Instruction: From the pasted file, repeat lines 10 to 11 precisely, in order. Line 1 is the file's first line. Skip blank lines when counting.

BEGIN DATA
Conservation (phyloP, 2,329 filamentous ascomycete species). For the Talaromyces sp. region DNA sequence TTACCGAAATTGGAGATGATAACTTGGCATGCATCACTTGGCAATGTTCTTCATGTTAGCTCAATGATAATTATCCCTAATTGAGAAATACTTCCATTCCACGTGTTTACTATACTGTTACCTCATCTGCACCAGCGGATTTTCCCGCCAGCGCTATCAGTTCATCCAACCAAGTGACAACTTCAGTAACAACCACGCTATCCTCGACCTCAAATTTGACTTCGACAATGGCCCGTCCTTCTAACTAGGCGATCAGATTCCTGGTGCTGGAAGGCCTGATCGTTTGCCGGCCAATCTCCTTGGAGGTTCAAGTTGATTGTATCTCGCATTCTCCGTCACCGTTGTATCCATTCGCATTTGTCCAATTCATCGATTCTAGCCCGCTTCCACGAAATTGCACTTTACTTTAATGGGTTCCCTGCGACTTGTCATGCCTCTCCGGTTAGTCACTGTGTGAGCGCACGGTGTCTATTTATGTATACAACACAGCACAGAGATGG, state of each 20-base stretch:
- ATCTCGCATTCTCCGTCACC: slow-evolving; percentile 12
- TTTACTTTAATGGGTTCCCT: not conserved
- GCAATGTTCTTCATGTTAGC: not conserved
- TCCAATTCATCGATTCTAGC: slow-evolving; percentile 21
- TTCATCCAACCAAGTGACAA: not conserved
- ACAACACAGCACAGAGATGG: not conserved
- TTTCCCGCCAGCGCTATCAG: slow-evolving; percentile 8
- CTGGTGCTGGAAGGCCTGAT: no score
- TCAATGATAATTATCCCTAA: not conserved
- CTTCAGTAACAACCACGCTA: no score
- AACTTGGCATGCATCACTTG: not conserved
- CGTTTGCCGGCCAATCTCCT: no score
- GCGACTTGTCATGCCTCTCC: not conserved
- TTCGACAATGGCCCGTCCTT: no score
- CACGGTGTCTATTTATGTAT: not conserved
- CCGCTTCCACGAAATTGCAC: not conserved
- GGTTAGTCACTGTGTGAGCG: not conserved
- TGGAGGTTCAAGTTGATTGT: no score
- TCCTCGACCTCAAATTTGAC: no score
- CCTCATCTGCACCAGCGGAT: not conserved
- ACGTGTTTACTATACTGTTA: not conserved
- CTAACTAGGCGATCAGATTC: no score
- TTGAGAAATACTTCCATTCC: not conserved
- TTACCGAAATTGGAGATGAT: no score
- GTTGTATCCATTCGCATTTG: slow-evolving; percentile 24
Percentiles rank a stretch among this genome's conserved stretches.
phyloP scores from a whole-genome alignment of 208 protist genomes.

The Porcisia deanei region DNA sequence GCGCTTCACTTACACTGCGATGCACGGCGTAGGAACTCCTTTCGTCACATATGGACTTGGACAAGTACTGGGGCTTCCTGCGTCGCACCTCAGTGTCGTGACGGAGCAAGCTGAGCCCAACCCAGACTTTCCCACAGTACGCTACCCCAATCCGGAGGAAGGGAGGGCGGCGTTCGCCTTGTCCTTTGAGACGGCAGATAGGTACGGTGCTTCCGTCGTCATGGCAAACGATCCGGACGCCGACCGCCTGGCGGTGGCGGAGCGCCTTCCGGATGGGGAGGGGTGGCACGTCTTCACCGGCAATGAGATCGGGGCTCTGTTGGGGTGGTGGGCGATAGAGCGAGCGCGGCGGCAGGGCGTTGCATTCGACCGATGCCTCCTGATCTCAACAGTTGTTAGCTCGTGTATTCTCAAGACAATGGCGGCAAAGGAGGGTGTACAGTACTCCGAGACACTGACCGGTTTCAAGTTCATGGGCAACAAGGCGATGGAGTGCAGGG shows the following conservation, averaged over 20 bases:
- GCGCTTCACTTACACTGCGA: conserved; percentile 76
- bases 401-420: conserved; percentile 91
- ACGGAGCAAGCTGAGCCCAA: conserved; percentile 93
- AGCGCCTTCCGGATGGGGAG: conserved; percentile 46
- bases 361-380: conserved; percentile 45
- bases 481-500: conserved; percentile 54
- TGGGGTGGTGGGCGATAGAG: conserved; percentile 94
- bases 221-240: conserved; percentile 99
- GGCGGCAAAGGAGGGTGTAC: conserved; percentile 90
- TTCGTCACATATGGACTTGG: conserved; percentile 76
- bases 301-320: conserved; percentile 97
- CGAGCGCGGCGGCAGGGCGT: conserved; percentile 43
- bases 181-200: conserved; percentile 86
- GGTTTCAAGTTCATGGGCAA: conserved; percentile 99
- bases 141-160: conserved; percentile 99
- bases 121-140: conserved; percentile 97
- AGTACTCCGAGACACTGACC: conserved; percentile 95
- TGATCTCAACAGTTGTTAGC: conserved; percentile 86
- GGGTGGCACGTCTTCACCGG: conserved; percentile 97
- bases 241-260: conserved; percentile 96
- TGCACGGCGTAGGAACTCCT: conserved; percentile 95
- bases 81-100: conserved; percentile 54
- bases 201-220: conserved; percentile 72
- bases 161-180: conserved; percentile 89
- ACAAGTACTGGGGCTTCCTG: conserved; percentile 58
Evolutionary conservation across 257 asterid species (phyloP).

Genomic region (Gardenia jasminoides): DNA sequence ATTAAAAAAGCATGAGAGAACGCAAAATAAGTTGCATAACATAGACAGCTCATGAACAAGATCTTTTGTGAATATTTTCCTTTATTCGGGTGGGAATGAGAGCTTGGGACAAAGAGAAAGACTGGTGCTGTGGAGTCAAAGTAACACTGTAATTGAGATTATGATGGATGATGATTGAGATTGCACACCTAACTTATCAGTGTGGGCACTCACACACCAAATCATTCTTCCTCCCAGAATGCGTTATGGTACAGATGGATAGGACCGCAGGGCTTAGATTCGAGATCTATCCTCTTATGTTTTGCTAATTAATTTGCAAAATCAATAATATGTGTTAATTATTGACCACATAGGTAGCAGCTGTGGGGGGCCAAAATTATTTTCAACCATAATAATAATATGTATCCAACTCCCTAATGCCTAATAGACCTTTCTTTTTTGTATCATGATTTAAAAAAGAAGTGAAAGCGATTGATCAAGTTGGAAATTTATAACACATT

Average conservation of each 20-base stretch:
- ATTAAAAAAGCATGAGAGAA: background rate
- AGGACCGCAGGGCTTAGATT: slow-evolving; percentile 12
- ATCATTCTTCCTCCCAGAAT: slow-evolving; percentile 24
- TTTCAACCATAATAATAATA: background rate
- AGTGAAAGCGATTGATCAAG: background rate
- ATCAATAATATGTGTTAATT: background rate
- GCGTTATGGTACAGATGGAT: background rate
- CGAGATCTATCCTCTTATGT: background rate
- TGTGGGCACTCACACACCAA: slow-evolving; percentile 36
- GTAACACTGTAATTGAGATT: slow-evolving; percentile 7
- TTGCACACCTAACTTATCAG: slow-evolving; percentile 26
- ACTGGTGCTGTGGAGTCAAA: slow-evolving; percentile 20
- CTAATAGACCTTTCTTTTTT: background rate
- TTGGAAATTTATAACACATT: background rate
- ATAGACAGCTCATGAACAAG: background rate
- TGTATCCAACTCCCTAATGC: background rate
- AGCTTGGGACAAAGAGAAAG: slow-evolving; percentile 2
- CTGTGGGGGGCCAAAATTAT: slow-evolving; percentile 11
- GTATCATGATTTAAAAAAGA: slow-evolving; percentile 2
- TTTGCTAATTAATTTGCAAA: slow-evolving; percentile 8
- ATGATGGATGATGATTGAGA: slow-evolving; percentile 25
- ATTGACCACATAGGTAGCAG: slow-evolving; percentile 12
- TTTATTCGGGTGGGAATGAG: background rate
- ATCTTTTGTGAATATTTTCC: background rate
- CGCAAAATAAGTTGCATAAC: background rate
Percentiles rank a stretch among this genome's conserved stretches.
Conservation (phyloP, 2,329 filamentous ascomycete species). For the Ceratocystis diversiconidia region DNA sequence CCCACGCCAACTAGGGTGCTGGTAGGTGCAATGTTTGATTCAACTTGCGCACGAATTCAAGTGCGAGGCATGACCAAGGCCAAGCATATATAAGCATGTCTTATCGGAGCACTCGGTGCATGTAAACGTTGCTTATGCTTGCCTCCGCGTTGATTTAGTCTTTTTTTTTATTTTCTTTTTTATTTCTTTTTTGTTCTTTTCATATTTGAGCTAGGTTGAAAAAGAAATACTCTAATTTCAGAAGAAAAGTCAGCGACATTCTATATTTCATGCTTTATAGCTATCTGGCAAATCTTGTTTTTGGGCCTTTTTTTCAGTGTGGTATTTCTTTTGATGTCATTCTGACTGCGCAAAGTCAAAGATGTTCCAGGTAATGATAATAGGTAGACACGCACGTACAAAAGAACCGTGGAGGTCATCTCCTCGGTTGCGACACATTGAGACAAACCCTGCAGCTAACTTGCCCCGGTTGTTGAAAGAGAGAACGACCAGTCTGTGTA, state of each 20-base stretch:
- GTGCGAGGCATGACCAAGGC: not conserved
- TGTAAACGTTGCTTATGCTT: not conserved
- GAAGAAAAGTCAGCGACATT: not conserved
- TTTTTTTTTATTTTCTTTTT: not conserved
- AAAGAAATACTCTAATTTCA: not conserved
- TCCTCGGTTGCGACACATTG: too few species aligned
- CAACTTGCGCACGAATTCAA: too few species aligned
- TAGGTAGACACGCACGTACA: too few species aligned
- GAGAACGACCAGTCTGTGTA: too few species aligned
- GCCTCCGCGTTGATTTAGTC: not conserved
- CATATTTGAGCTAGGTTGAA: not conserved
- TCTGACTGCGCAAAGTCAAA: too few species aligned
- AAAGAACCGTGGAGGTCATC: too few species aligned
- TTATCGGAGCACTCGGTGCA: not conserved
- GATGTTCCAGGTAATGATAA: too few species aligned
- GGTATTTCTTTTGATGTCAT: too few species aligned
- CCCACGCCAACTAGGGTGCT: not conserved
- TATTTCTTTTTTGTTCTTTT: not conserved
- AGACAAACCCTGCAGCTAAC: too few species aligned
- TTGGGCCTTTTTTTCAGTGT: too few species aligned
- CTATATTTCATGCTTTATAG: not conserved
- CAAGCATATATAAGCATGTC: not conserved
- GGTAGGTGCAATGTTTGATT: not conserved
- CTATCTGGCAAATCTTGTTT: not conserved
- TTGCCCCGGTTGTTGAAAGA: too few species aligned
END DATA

- TCAATGATAATTATCCCTAA: not conserved
- CTTCAGTAACAACCACGCTA: no score